In 1962, stocks started trading under three-letter company codes in Sydney, which was also replicated in Melbourne after success. As a result of technological advancements in the 1960s, the Sydney Stock Exchange also installed its first computer having got the delivery in seven parts. Now brokers were able to see last, bid and offer prices at their desks through a joint venture between Reuters and Sydney Stock Exchange.

In 1970, New South Wales adopted the Security Industry Act to promote ethical standards in the industry. Four years later, the Australian Government recommended the need of corporate regulator through a Select Committee report, and the Australian Securities Investment Commission (ASIC) came to existence.

Six years later, the Sydney Stock Exchange started options trading, which was the first market for exchange-traded options outside of North America. A popular stock market games, which still runs today, was initiated in 1977.

Over the next decade, capital markets in the country embraced further technological advancements and introduced new products like gold futures, bank bill futures, bond futures.

In 1987, the merger of six stock exchanges led to the formation of the Australian Stock Exchange. Over the years, Australian derivative markets gained more footing in global futures markets, including after-hours trading, an exemption to entry in the US futures market.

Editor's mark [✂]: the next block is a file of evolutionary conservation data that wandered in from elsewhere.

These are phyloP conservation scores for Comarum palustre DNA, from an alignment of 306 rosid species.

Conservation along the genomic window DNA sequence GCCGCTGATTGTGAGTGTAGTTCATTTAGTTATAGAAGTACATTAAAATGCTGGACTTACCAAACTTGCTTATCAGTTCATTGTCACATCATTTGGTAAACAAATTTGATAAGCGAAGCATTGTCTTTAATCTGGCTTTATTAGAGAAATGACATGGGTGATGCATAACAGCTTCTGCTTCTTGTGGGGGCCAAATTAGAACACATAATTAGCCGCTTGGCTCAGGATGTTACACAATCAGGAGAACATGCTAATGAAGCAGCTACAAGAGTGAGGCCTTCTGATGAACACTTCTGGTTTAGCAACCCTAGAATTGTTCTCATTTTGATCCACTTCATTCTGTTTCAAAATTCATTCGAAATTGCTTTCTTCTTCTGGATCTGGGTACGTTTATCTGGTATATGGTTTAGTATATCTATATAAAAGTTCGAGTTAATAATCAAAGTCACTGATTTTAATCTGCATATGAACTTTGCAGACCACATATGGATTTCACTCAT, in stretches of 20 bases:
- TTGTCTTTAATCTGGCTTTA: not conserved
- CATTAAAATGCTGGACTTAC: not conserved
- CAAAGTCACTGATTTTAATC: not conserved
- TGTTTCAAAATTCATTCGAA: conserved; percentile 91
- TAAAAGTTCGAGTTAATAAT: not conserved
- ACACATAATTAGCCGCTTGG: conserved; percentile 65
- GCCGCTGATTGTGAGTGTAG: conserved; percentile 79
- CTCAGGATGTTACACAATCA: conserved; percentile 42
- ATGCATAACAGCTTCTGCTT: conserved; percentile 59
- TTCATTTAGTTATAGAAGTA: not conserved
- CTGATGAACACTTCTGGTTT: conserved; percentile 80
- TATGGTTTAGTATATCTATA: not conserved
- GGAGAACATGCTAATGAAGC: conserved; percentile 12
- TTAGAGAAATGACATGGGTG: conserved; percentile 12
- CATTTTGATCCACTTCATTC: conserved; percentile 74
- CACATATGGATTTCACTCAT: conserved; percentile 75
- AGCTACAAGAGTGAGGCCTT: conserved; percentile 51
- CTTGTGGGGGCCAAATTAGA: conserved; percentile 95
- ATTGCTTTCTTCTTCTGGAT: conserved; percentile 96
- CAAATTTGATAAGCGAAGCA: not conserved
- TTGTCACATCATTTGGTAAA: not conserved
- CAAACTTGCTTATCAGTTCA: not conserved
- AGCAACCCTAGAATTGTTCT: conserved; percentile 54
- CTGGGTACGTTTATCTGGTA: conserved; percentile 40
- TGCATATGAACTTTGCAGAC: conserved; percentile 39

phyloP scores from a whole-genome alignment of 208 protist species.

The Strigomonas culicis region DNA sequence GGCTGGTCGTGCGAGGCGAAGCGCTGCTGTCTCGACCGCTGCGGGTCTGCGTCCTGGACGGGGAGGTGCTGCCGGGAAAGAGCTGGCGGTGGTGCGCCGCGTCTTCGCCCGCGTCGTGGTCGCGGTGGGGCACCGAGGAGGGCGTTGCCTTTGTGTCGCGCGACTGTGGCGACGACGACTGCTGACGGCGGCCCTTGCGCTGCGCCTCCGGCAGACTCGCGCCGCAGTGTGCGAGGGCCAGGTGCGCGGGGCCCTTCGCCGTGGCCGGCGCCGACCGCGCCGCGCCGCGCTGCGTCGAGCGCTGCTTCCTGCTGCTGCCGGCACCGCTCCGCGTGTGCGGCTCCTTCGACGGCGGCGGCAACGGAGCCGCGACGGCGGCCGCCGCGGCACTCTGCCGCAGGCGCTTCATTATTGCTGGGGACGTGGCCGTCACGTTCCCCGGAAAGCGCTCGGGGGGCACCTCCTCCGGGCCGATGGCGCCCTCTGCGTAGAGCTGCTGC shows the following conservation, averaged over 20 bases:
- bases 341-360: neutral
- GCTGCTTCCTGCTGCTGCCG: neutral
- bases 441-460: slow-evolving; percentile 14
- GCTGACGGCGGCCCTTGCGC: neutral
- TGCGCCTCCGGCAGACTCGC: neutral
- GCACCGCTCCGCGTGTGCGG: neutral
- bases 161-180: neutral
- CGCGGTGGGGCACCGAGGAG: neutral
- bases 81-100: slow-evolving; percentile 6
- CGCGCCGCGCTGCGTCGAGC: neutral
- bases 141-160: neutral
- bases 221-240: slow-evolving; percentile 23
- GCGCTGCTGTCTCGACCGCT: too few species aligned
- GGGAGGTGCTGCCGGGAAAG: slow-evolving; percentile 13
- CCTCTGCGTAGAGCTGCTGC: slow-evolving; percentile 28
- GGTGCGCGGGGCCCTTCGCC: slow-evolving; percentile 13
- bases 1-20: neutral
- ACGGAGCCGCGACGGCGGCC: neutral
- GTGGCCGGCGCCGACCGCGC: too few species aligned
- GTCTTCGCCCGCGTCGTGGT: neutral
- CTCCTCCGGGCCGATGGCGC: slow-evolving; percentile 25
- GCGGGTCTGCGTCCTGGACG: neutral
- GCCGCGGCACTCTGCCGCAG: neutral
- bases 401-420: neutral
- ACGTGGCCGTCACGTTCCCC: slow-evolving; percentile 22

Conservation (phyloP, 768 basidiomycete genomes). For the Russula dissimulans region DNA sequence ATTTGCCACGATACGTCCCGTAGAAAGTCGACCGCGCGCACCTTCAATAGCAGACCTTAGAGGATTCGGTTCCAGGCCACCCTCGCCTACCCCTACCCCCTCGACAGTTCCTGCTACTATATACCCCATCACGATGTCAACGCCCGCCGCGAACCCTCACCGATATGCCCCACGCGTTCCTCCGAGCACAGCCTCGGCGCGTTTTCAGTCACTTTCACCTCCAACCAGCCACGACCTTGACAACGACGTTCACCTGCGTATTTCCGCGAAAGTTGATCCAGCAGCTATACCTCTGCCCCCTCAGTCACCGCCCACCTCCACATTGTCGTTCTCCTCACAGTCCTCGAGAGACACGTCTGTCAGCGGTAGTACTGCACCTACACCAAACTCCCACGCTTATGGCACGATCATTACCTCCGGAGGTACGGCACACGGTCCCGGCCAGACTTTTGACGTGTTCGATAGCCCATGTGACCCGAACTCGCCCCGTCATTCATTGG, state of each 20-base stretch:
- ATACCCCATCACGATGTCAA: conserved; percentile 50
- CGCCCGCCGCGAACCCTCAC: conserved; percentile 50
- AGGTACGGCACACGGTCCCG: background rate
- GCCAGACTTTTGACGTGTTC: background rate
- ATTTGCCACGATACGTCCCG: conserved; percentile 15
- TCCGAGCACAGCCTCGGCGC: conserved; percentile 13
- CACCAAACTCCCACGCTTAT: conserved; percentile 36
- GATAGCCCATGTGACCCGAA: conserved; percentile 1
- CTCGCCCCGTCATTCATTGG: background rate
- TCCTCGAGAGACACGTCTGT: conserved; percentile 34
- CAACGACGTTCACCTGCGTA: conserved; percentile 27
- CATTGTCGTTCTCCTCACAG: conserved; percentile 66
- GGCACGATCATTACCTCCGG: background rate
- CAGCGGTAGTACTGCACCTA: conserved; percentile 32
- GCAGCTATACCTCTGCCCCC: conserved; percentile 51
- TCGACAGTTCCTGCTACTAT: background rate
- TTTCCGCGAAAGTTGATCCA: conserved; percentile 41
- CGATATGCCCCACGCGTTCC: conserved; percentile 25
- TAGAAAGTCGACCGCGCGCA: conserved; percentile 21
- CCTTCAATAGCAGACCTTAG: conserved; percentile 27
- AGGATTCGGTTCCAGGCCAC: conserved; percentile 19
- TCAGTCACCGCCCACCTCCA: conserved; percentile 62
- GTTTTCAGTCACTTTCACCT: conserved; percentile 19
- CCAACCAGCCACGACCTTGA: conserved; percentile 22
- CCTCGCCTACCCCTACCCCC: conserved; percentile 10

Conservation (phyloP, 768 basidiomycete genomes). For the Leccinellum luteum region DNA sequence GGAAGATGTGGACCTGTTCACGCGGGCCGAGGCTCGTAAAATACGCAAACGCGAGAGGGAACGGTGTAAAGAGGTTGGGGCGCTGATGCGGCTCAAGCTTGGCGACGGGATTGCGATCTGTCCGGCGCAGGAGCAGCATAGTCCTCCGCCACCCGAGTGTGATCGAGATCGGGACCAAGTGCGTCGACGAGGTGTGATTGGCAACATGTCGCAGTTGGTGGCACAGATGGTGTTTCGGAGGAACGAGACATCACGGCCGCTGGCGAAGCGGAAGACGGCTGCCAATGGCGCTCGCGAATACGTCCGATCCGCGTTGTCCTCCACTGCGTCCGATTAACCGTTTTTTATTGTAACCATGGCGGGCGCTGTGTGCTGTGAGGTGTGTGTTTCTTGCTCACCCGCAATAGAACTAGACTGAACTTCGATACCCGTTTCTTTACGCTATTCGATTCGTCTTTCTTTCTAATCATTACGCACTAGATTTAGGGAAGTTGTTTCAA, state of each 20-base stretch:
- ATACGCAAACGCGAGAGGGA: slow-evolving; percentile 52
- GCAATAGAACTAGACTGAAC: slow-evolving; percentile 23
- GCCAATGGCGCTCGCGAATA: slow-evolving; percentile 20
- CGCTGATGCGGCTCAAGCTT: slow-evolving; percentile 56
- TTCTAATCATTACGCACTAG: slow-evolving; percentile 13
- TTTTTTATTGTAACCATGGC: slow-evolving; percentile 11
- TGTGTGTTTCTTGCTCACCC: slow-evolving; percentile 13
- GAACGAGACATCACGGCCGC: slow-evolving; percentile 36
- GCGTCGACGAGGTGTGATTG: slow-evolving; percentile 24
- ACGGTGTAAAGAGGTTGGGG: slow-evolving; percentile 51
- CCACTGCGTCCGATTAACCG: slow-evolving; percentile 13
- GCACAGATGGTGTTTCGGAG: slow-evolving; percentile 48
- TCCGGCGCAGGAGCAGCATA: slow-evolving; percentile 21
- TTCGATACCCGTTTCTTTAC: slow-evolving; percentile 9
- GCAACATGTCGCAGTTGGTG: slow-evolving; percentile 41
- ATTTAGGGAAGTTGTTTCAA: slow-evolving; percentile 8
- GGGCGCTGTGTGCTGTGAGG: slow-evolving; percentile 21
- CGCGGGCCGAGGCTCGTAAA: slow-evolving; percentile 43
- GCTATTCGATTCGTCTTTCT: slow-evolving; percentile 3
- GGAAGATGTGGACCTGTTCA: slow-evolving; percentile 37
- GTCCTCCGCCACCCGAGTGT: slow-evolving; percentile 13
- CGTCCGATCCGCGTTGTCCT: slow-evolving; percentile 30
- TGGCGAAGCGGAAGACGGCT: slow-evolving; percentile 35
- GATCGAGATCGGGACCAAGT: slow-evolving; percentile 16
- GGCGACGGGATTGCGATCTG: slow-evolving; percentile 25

In the 1990s, there was further development in capital markets and investments, especially in technology, regulatory, product, clearing and settlement. Australia’s brands and present large companies like Commonwealth Bank of Australia (ASX:CBA), Qantas Airways Limited (ASX:QAN), Woolworths Group (ASX:WOW), AMP Limited (ASX:AMP) entered public markets.

Additional amendments and reforms were enacted in Corporate Laws, interest rate markets were opened retail investors, the settlement cycle was further shortened to T+3 from T+5.

At the dawn of this century, the merger of Austraclear and SFE became a leading business with clearing, settlement and depository service provider. Goods and Services Tax arrived in the country and dotcom bubble burst. In the next few years, SFE completed entering public markets with a listing on ASX, and in 2006, SFE was merged with ASX.

Who are the regulators of ASX?